Pulling and Pushing Images in the Docker Client
Harbor optionally supports HTTP connections, however the Docker client always attempts to connect to registries by first using HTTPS. If Harbor is configured for HTTP, you must configure your Docker client so that it can connect to insecure registries. In your Docker client is not configured for insecure registries, you will see the following error when you attempt to pull or push images to Harbor:
Error response from daemon: Get https://myregistrydomain.com/v1/users/: dial tcp myregistrydomain.com:443 getsockopt: connection refused.
For information about how to add insecure registries to your Docker client, see Connecting to Harbor via HTTP.
You also see this error if Harbor uses HTTPS with an unknown CA certificate. In this case, obtain the registry’s CA certificate, and copy it to
If the project that the image belongs to is private, you must sign in first:
docker login <harbor_address>
You can now pull an image:
docker pull <harbor_address>/library/ubuntu:14.04
Before you can push an image to Harbor, you must create a corresponding project in the Harbor interface. For information about how to create a project, see Create Projects.
First, log in from Docker client:
docker login <harbor_address>
Tag the image:
docker tag ubuntu:14.04 <harbor_address>/demo/ubuntu:14.04
Push the image:
docker push <harbor_address>/demo/ubuntu:14.04
Add Descriptions to Repositories
After pushing an image, the project administrator can add information to describe the repository.
Go into the repository and select the Info tab, and click the Edit button. Enter a description and click Save to save the description.
Download the Harbor Certificate
Users can click the Registry Certificate button to download the registry certificate.
Deleting repositories involves two steps.
First, you delete a repository in the Harbor interface. This is soft deletion. You can delete the entire repository or just one of its tags. After the soft deletion, the repository is no longer managed by Harbor, however, the repository files remain in the Harbor storage.
Next, delete the repository files by running garbage collection in the Harbor interface.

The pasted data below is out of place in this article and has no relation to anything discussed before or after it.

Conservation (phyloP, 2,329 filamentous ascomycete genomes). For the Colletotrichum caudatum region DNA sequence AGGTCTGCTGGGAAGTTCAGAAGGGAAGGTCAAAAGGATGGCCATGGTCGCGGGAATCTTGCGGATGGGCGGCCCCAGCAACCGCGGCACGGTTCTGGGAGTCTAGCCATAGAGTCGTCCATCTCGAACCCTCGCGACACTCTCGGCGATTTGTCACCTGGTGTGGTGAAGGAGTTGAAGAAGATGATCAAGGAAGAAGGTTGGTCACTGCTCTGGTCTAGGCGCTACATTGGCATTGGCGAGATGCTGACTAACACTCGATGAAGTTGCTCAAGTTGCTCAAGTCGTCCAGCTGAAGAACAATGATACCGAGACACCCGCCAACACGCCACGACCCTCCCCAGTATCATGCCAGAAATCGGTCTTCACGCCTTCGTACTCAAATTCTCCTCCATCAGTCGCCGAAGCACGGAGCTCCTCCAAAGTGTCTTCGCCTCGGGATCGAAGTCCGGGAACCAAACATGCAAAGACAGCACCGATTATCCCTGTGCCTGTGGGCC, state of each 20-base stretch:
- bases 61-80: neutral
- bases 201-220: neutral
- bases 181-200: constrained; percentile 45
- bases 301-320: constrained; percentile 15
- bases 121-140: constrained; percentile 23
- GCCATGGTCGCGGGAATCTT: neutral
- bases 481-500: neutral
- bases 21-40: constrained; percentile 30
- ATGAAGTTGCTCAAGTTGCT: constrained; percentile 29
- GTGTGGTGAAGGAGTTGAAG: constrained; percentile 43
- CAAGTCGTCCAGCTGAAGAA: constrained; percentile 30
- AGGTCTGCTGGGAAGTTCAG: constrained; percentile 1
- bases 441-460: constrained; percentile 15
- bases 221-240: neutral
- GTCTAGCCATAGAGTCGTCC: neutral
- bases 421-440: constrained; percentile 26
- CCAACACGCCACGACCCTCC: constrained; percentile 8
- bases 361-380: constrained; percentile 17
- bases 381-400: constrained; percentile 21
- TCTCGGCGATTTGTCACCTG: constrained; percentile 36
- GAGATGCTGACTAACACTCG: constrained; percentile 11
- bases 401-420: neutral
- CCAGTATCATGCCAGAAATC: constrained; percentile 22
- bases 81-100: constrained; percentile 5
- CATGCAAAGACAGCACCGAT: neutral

Pulling Images from Harbor in Kubernetes
Kubernetes users can easily deploy pods with images stored in Harbor. The settings are similar to those of any other private registry. There are two issues to be aware of:
- When your Harbor instance is hosting HTTP and the certificate is self-signed, you must modify
daemon.jsonon each work node of your cluster. For information, see https://docs.docker.com/registry/insecure/#deploy-a-plain-http-registry.
- If your pod references an image under a private project, you must create a secret with the credentials of a user who has permission to pull images from the project. For information, see https://kubernetes.io/docs/tasks/configure-pod-container/pull-image-private-registry/.
Configure Notary Content Trust
Make sure that
https is enabled in
harbor.yml and the attributes
ssl_cert_key point to valid certificates. For more information about generating a HTTPS certificate, see
Configure HTTPS Access to Harbor.
Copy the Root Certificate
If Harbor instance is hosted at 192.168.0.5, ff you are using a self-signed certificate, copy the Harbor CA root cert to
~/.docker/tls/192.168.0.5:4443/ on the machine on which you run the Docker client.
Enable Docker Content Trust
You can enable content trust by setting the following environment variables on the machine on which you run the Docker client.
export DOCKER_CONTENT_TRUST=1 export DOCKER_CONTENT_TRUST_SERVER=https://192.168.0.5:4443
Set Alias for Notary (optional)
By default the local directory for storing meta files for the Notary client is different from the one for the Docker client. To simplify the use of the Notary client to manipulate the keys/meta files that are generated by Docker content trust, you can set an alias.
alias notary="notary -s https://192.168.0.5:4443 -d ~/.docker/trust --tlscacert /etc/docker/certs.d/192.168.0.5/ca.crt"
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